Still, like Sylmar, Northridge inspired new legislation. Later that same year, SB1953 became law, imposing new deadlines for meeting the Alquist Act requirements. It required retrofitting or reconstructing the most at-risk buildings by 2008. That
deadline has been extended twice, to 2013 eight years ago and to 2015 two years ago, with both extensions aimed at lower-income hospital operators.

SB1953’s second deadline requires replacing hospitals that don’t meet the Alquist structural and non-structural standards, referring to the ability to stay fully functional after an earthquake, by 2030.

And now the modern era has brought a turning point: a new computer program, HAZUS-MH (Hazards U.S. Multi-Hazard), was made public in mid-November by the Federal Emergency Management Agency. It’s a tool that helps estimate the economic and social impacts of natural disasters. California’s hospital industry has awaited it for months.

Once put in use, HAZUS is expected to reclassify a large portion of the state’s hospitals out of the most-at-risk category, thus allowing them to brush past the earlier deadlines to focus on the 2030 rebuilding deadline.

Among the challenges is the fact that the pool of available hospital-construction contractors is always small. The work is difficult and expensive — partly because of the cost of a hospital, designed to accommodate complex electrical and ventilation systems that must function with high reliability.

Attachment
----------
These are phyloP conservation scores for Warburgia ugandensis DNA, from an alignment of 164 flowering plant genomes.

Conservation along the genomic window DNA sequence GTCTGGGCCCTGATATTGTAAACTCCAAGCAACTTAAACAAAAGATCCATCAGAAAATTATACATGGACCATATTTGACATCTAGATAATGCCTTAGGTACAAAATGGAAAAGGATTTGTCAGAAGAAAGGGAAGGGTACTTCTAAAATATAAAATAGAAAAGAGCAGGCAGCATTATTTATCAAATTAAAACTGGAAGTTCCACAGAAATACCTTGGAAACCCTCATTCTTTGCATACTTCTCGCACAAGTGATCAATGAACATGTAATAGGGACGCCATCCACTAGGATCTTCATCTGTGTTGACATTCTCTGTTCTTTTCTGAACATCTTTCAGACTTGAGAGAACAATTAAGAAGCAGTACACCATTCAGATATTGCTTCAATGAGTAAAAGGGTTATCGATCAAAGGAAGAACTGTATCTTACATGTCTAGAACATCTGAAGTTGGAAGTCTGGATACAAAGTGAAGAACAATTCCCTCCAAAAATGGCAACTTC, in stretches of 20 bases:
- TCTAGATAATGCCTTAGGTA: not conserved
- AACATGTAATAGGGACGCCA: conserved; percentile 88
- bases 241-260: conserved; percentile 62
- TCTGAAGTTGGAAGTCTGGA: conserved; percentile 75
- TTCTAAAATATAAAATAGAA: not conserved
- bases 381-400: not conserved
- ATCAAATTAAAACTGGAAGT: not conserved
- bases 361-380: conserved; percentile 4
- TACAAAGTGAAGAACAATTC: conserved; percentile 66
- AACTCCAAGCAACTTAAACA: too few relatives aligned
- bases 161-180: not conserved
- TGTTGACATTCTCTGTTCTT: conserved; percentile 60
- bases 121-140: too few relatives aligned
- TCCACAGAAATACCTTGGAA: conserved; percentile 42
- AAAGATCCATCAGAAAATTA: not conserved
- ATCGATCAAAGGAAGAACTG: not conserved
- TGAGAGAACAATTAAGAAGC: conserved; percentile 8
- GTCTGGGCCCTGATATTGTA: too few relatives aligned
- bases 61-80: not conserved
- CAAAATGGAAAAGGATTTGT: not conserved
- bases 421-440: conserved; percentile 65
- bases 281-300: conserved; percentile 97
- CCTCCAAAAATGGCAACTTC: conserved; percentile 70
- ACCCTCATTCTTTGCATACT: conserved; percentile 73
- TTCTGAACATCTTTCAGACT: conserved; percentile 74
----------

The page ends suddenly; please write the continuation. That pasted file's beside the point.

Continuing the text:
Construction costs have risen by around two-thirds in the last few years. In early 2007, the RAND Corporation published a study for the California Healthcare Foundation that put the combined cost of meeting seismic deadlines among all of California’s hospitals anywhere between $45 billion and $110 billion.

The problems are several-sided, the report said: Hospitals may lack staff members familiar with the process of meeting seismic standards; retrofitting alone would cost tens of billions of dollars; the time required to design and complete new structures can stretch to 20 years.

Hospital operators say constructing new buildings is generally cheaper than retrofitting old ones. But planning and construction takes time, which is partly the reason why, with so many years passed, hospital operators have yet to meet much of their seismic-related improvements. While larger hospital operators have made progress, others are still lagging behind after all these years.

This despite the fact that larger care providers are spending billions on expansions and new facilities in what’s being called nationwide boom times in hospital construction.

Several roadblocks impede efforts to assist smaller hospital operators, Ducheny says. One of them lies with CHA’s membership, which is weighted by larger hospital operators that have already made much progress on seismic standards using their own money.

“Part of the problem is that the hospital association can’t totally get behind something that doesn’t benefit all of their members,” Ducheny said.

But Jan Emerson, spokeswoman for the California Hospital Association, calls the legislature’s failure to assist low-income hospitals “the dilemma of a term-limited legislature.” Other priorities have generally taken precedence, Emerson says, but the ball is moving — albeit slowly.

“I think there is growing awareness among legislators that there is going to have to be government help to finance this,” she said. “Hospital construction is a very complicated
type of construction. You have to factor from the ground up, things like infection control. You have to have very fine filtration systems. It’s a very specific type of construction.

“If you’re an independent, stand-alone hospital, if you’re a rural hospital, you can’t go borrow that kind of money. There’s going to have to be a conversation on how we’re going to finance this.”